The Surprising Way Tracking Your Fitness Can Improve Your Health

Tracking your fitness is an easy task in the modern world. But did you know that the concept of tracking health-related metrics — like daily step count — can be traced back to one of the most prolific inventors of all time?

Before the dawn of modern wearable technologies, Leonardo da Vinci, dubbed the "original Renaissance man" by National Geographic, conceptualized the pedometer. Per ScienceDirect, da Vinci designed a gear-and-ratchet-driven device that could be worn on the hip and thigh. It would count the daily amount of steps for the user. Fitness tracking has come a long way since then.

Modern fitness trackers are applications and computerized devices that record data on physical activity and health-related metrics. You may use a fitness tracker to keep tabs on how your bike rides or runs are impacting your health. You can now track any number of metrics, including — but not limited to — daily step count, pulse, heart rate, heart rate variability, and calories burned (via PopSci). But is all of this fitness data actually able to help you improve your health? The answer might surprise you.

Wear your motivation on your wrist

According to the American Heart Association, the average adult needs to do two muscle strengthening exercises twice a week in addition to at least 150 minutes of moderate aerobic exercise or 75 minutes of intense aerobic exercise every week. However, a 2018 survey by the Centers for Disease Control and Prevention found that less than one-quarter (22.9%) of Americans aged 18-64 met those requirements.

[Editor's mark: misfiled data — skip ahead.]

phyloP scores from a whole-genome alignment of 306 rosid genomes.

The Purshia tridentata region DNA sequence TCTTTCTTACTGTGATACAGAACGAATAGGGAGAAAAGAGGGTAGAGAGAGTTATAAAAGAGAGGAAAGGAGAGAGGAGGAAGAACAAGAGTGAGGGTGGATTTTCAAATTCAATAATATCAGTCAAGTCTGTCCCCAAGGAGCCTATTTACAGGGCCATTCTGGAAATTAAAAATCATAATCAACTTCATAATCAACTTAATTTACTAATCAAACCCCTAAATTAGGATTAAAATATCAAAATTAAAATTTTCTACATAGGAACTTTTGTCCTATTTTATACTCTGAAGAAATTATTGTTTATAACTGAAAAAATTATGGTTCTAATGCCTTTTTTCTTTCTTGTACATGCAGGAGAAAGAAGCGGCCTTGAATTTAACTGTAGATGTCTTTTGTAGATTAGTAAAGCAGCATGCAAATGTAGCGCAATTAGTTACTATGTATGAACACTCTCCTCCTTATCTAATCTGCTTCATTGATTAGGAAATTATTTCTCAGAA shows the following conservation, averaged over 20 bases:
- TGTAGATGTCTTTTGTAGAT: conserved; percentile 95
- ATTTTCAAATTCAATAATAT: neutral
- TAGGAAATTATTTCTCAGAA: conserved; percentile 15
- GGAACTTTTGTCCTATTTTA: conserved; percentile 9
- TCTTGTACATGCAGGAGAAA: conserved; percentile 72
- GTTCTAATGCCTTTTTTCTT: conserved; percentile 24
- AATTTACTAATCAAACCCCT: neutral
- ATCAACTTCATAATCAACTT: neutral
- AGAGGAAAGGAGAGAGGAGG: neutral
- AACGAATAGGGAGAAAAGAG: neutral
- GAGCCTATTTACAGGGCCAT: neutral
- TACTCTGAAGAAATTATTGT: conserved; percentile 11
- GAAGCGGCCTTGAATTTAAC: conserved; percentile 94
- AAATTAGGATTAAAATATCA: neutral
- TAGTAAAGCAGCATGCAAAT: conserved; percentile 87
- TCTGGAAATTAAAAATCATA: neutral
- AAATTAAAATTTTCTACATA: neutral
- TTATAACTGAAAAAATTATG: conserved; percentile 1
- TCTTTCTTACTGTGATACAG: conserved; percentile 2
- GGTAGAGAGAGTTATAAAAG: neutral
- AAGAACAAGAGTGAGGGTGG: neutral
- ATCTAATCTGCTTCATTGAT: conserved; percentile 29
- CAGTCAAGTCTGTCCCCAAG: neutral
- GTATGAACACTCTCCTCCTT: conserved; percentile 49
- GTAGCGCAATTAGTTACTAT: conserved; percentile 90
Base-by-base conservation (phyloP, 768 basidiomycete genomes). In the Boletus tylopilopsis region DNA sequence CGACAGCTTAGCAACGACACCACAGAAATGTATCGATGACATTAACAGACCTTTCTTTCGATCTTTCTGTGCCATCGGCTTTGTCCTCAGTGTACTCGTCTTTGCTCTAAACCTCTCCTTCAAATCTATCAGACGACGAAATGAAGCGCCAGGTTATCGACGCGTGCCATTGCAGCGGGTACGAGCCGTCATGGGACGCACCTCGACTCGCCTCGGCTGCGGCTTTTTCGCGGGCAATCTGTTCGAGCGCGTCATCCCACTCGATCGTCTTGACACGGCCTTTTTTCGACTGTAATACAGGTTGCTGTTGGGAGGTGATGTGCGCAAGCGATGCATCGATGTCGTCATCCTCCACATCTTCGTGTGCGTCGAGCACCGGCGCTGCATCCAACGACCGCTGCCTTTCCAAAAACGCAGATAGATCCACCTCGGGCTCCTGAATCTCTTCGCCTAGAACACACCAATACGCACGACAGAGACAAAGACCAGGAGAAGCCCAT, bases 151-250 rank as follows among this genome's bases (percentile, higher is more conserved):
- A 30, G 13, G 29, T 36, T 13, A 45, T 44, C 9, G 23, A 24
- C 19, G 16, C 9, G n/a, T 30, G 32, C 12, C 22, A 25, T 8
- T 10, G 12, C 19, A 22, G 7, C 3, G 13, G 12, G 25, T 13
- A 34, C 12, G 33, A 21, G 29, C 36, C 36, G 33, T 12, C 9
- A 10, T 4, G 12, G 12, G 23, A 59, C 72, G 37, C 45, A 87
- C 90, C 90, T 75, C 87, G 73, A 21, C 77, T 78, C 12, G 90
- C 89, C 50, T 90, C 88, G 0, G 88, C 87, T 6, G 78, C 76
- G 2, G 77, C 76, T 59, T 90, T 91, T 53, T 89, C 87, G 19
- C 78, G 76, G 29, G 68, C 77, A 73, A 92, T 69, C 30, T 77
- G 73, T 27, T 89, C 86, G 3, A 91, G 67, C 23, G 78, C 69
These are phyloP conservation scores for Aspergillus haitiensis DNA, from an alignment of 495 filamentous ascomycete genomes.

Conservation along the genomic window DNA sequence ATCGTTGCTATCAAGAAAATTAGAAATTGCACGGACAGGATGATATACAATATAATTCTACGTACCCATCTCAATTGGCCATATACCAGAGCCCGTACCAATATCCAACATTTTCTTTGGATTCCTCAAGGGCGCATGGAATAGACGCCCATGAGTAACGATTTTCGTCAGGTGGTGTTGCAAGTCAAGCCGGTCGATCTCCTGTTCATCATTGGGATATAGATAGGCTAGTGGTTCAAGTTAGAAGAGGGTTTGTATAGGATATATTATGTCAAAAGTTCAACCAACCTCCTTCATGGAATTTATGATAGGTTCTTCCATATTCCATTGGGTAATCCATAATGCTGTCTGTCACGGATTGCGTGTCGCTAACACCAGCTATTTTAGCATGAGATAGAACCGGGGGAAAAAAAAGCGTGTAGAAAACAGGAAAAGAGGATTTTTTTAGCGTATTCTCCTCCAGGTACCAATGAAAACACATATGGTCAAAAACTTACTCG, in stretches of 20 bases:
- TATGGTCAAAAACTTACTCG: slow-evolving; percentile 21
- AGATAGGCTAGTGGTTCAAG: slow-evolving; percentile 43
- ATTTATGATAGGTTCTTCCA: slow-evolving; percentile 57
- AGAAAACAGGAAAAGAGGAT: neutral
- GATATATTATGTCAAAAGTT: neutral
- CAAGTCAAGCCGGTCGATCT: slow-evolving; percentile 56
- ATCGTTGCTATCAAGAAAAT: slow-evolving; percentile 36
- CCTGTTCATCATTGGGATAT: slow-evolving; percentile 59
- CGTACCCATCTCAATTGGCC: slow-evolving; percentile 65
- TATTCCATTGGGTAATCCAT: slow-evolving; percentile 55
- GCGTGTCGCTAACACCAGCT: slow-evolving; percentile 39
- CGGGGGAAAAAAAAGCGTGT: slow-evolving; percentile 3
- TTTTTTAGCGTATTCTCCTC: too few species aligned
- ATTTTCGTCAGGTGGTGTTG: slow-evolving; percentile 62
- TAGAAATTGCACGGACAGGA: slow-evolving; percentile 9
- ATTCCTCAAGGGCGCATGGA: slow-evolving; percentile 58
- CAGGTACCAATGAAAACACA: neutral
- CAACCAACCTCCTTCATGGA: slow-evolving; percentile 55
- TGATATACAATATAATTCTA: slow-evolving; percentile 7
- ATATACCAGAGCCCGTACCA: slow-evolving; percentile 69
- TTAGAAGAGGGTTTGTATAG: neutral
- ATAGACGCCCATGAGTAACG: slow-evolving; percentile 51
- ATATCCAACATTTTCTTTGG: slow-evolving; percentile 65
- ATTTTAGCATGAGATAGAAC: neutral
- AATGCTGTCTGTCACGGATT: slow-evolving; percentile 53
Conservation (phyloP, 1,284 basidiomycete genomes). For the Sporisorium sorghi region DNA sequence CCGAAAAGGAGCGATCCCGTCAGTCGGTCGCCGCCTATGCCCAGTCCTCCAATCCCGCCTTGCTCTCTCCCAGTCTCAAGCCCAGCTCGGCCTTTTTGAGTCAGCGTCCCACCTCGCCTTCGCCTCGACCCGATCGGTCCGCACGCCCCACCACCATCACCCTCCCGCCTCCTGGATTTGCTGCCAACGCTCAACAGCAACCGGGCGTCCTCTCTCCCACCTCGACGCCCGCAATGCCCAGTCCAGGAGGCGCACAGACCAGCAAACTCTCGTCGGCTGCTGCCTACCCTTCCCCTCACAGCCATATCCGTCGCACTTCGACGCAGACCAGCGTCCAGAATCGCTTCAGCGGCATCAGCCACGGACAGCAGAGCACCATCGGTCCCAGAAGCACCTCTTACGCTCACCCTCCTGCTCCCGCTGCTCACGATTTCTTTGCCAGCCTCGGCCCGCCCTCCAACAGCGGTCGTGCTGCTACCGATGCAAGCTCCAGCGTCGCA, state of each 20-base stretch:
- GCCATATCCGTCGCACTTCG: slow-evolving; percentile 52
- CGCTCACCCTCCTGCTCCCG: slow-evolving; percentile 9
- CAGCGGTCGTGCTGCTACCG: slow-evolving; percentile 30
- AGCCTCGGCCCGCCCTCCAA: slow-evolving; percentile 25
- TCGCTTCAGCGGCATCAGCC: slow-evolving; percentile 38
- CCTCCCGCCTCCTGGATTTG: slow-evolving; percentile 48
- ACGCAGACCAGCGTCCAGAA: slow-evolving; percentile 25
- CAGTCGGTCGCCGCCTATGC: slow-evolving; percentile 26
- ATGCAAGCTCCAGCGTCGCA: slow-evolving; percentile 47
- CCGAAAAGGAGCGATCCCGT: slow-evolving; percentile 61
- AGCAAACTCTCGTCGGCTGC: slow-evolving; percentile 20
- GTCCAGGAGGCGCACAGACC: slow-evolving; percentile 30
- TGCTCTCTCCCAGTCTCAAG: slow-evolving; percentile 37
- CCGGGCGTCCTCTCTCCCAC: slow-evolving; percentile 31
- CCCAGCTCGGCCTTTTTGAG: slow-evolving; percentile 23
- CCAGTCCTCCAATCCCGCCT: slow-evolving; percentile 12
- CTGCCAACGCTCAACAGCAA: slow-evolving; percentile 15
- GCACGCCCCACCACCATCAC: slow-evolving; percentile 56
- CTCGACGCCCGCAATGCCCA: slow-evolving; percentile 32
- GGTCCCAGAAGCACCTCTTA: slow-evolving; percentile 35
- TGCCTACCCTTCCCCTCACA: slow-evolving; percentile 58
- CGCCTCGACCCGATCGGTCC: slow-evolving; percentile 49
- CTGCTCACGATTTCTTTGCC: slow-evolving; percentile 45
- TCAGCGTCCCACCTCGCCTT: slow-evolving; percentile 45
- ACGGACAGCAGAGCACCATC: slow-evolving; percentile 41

The pandemic certainly changed the way we exercise. According to a 2022 study published in the journal of Preventive Medicine Reports, Americans initially exercised less between April 2020 and January 2021, then exercised more between January and July 2021. Why? A 2020 study published in the journal Frontiers in Psychology found that many people lacked the motivation to work out during the pandemic.

It turns out that the #1 average fitness trend for the last seven years could help inspire people to be more active (per American College of Sports Medicine). A 2022 study published in The Lancet found that people who wear fitness trackers took an extra 1800 steps per day in addition to walking for 40 more minutes per day. The results of the study show that fitness trackers increased daily activity and even encouraged moderate weight loss. In short, by tracking your fitness, you effectively do more of it.